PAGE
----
New Archaeological Discovery of 2,000-year-old Jaguar Adds to History of Mexico

2,000 year old jaguar adds to history of Mexico

New archaeological discovery of a 2,000-year-old jaguar adds to the history of Mexico (photo courtesy of MexicoToday.org)

The recent discovery of a jaguar statue at an archaeological site in Chiapas represents a new example of Mexico’s cultural history. Carved out of stone, the jaguar is only engraved on one of its sides, his paws flexed as if he were lying down. Considering the stone’s other blank faces, it was seemingly left incomplete.

The stone jungle cat dates back 2,000 years, when there were no metal tools to make sculptures. The jaguar was uncovered in the 2,500-year-old pre-Mayan civic religious center, Izapa. This southern stretch of Mexico is merely a few kilometers from the Guatemalan border.

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Susie Albin-Najera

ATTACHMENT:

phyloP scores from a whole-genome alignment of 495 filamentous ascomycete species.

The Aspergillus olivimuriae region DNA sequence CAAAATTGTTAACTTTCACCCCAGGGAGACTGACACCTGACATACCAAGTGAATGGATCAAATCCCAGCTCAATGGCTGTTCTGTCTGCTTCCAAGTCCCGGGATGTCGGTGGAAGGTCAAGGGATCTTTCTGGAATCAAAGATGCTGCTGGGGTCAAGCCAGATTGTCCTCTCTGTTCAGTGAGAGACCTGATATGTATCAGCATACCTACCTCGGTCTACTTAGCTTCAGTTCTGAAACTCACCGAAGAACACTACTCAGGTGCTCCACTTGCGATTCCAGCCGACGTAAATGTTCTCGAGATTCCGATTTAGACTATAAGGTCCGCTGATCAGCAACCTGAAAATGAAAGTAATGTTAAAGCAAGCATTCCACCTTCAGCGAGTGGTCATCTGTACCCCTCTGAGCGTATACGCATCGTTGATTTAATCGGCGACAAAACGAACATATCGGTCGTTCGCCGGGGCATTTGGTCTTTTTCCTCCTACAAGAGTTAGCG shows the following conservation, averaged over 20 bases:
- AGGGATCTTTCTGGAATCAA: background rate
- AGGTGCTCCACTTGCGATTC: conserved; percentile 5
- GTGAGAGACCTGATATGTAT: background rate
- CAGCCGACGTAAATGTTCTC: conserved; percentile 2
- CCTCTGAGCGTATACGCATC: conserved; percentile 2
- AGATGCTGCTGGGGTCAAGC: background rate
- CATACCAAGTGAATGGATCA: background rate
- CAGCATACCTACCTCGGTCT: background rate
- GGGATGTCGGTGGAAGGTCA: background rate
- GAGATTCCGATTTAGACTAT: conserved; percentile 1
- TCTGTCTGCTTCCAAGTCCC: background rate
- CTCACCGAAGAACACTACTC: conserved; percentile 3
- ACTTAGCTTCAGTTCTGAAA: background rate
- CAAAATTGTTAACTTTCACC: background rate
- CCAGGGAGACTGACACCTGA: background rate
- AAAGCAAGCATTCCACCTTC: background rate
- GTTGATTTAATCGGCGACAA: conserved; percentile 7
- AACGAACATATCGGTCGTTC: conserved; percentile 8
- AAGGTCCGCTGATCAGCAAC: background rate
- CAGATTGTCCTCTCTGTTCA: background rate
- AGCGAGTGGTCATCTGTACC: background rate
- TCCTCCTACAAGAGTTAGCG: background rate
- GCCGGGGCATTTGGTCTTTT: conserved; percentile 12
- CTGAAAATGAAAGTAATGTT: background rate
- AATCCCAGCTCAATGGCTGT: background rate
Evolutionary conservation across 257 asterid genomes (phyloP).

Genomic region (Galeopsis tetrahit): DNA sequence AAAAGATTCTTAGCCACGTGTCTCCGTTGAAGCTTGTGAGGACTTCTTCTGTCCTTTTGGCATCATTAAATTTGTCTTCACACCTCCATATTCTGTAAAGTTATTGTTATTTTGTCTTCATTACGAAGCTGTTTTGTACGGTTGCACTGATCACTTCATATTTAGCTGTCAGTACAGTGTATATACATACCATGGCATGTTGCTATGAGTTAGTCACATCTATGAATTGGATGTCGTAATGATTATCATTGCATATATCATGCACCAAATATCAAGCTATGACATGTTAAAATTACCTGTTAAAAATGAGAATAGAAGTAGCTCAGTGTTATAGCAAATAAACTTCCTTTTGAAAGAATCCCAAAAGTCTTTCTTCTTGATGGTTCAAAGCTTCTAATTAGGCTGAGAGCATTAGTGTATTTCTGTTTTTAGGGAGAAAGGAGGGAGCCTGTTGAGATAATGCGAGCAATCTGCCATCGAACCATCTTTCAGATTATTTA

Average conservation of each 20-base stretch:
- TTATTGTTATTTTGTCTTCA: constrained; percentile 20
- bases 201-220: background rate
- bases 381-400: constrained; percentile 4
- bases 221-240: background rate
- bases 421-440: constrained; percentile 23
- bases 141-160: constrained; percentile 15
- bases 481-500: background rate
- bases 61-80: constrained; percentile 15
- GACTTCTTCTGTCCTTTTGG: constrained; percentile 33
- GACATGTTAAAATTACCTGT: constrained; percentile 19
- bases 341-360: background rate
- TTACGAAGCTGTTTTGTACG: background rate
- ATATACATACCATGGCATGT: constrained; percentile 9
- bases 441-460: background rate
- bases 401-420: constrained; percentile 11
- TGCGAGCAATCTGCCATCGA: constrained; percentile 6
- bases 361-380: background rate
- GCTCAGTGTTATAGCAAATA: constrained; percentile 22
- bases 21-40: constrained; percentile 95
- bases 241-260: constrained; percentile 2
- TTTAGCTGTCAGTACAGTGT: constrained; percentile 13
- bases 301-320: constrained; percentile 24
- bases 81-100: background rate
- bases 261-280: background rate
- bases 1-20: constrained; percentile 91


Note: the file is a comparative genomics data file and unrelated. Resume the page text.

Susie Albin-Najera is the creator and editor of The Mexico Report, an award winning travel blog showcasing news, deals and resources for the modern traveler. Najera is a writer, author, travel blogger, marketing and public relations specialist and producer. Najera serves on the host committee for Maestro Cares, founded by singer Marc Anthony and producer Henry Cardenas; and on the advisory board for Corazon de Vida, providing aid to children in Mexico. She is also the creator of 'The Real Heroes of Mexico' showcasing community heroes in Mexico and producer of Latino Thought Makers. Najera has been recognized by the Mexican Consulate and Mexico Tourism Board for fostering positive relations between countries and her dedication to showcasing Mexico as a premiere destination. She can be reached at info@themexicoreport.com

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